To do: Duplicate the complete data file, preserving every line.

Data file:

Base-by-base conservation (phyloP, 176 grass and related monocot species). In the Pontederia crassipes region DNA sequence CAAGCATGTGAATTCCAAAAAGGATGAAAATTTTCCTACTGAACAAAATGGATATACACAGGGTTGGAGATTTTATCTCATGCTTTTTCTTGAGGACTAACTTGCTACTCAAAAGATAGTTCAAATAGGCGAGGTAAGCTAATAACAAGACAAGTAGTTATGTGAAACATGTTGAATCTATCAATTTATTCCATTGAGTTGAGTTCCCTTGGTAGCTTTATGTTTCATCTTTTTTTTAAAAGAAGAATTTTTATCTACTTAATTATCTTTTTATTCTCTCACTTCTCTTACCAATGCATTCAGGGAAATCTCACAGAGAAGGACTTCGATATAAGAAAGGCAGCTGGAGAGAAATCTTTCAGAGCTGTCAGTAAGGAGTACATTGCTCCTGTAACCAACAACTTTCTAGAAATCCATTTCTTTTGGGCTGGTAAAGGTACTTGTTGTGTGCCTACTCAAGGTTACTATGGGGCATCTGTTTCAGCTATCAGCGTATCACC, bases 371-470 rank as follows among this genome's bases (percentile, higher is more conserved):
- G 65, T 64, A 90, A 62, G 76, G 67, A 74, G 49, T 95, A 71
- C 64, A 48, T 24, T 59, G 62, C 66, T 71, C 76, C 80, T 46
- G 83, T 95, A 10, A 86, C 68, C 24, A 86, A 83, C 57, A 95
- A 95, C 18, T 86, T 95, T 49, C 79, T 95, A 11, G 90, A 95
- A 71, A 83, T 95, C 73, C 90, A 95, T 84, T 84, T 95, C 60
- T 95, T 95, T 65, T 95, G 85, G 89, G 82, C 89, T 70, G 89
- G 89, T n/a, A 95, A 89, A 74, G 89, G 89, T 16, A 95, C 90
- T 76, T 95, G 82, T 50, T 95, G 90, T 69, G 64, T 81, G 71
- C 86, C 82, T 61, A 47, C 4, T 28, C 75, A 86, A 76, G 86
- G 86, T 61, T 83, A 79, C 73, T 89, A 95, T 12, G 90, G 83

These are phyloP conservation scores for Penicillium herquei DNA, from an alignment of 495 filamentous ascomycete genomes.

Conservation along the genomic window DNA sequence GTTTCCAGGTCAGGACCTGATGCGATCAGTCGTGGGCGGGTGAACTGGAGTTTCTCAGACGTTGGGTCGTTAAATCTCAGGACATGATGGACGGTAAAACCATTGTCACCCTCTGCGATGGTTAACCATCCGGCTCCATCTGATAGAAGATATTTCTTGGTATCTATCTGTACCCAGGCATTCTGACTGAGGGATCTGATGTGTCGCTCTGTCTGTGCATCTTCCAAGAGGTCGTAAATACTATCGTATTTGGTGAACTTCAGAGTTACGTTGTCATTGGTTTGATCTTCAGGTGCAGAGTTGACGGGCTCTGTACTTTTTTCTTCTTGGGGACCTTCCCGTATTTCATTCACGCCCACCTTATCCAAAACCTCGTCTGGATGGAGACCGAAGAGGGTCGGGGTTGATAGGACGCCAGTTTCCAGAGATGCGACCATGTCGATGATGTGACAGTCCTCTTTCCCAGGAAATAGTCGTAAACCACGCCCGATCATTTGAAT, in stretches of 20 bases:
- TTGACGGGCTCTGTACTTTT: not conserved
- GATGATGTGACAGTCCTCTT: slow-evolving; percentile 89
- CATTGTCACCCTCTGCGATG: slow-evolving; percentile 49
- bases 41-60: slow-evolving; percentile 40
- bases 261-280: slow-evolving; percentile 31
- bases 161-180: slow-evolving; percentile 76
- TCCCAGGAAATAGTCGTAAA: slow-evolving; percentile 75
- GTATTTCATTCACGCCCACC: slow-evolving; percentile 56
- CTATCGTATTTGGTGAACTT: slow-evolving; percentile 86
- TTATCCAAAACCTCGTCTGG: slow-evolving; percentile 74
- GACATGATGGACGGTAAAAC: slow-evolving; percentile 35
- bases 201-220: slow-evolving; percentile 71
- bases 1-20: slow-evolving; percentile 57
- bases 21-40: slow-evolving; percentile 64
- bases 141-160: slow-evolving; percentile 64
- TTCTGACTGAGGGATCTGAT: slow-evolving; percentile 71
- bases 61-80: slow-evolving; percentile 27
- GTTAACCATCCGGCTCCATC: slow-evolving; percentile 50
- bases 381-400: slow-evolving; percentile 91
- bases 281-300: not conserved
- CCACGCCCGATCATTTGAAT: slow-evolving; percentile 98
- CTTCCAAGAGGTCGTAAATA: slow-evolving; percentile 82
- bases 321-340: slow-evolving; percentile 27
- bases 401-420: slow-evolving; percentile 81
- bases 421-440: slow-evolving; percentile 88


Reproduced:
Base-by-base conservation (phyloP, 176 grass and related monocot species). In the Pontederia crassipes region DNA sequence CAAGCATGTGAATTCCAAAAAGGATGAAAATTTTCCTACTGAACAAAATGGATATACACAGGGTTGGAGATTTTATCTCATGCTTTTTCTTGAGGACTAACTTGCTACTCAAAAGATAGTTCAAATAGGCGAGGTAAGCTAATAACAAGACAAGTAGTTATGTGAAACATGTTGAATCTATCAATTTATTCCATTGAGTTGAGTTCCCTTGGTAGCTTTATGTTTCATCTTTTTTTTAAAAGAAGAATTTTTATCTACTTAATTATCTTTTTATTCTCTCACTTCTCTTACCAATGCATTCAGGGAAATCTCACAGAGAAGGACTTCGATATAAGAAAGGCAGCTGGAGAGAAATCTTTCAGAGCTGTCAGTAAGGAGTACATTGCTCCTGTAACCAACAACTTTCTAGAAATCCATTTCTTTTGGGCTGGTAAAGGTACTTGTTGTGTGCCTACTCAAGGTTACTATGGGGCATCTGTTTCAGCTATCAGCGTATCACC, bases 371-470 rank as follows among this genome's bases (percentile, higher is more conserved):
- G 65, T 64, A 90, A 62, G 76, G 67, A 74, G 49, T 95, A 71
- C 64, A 48, T 24, T 59, G 62, C 66, T 71, C 76, C 80, T 46
- G 83, T 95, A 10, A 86, C 68, C 24, A 86, A 83, C 57, A 95
- A 95, C 18, T 86, T 95, T 49, C 79, T 95, A 11, G 90, A 95
- A 71, A 83, T 95, C 73, C 90, A 95, T 84, T 84, T 95, C 60
- T 95, T 95, T 65, T 95, G 85, G 89, G 82, C 89, T 70, G 89
- G 89, T n/a, A 95, A 89, A 74, G 89, G 89, T 16, A 95, C 90
- T 76, T 95, G 82, T 50, T 95, G 90, T 69, G 64, T 81, G 71
- C 86, C 82, T 61, A 47, C 4, T 28, C 75, A 86, A 76, G 86
- G 86, T 61, T 83, A 79, C 73, T 89, A 95, T 12, G 90, G 83

These are phyloP conservation scores for Penicillium herquei DNA, from an alignment of 495 filamentous ascomycete genomes.

Conservation along the genomic window DNA sequence GTTTCCAGGTCAGGACCTGATGCGATCAGTCGTGGGCGGGTGAACTGGAGTTTCTCAGACGTTGGGTCGTTAAATCTCAGGACATGATGGACGGTAAAACCATTGTCACCCTCTGCGATGGTTAACCATCCGGCTCCATCTGATAGAAGATATTTCTTGGTATCTATCTGTACCCAGGCATTCTGACTGAGGGATCTGATGTGTCGCTCTGTCTGTGCATCTTCCAAGAGGTCGTAAATACTATCGTATTTGGTGAACTTCAGAGTTACGTTGTCATTGGTTTGATCTTCAGGTGCAGAGTTGACGGGCTCTGTACTTTTTTCTTCTTGGGGACCTTCCCGTATTTCATTCACGCCCACCTTATCCAAAACCTCGTCTGGATGGAGACCGAAGAGGGTCGGGGTTGATAGGACGCCAGTTTCCAGAGATGCGACCATGTCGATGATGTGACAGTCCTCTTTCCCAGGAAATAGTCGTAAACCACGCCCGATCATTTGAAT, in stretches of 20 bases:
- TTGACGGGCTCTGTACTTTT: not conserved
- GATGATGTGACAGTCCTCTT: slow-evolving; percentile 89
- CATTGTCACCCTCTGCGATG: slow-evolving; percentile 49
- bases 41-60: slow-evolving; percentile 40
- bases 261-280: slow-evolving; percentile 31
- bases 161-180: slow-evolving; percentile 76
- TCCCAGGAAATAGTCGTAAA: slow-evolving; percentile 75
- GTATTTCATTCACGCCCACC: slow-evolving; percentile 56
- CTATCGTATTTGGTGAACTT: slow-evolving; percentile 86
- TTATCCAAAACCTCGTCTGG: slow-evolving; percentile 74
- GACATGATGGACGGTAAAAC: slow-evolving; percentile 35
- bases 201-220: slow-evolving; percentile 71
- bases 1-20: slow-evolving; percentile 57
- bases 21-40: slow-evolving; percentile 64
- bases 141-160: slow-evolving; percentile 64
- TTCTGACTGAGGGATCTGAT: slow-evolving; percentile 71
- bases 61-80: slow-evolving; percentile 27
- GTTAACCATCCGGCTCCATC: slow-evolving; percentile 50
- bases 381-400: slow-evolving; percentile 91
- bases 281-300: not conserved
- CCACGCCCGATCATTTGAAT: slow-evolving; percentile 98
- CTTCCAAGAGGTCGTAAATA: slow-evolving; percentile 82
- bases 321-340: slow-evolving; percentile 27
- bases 401-420: slow-evolving; percentile 81
- bases 421-440: slow-evolving; percentile 88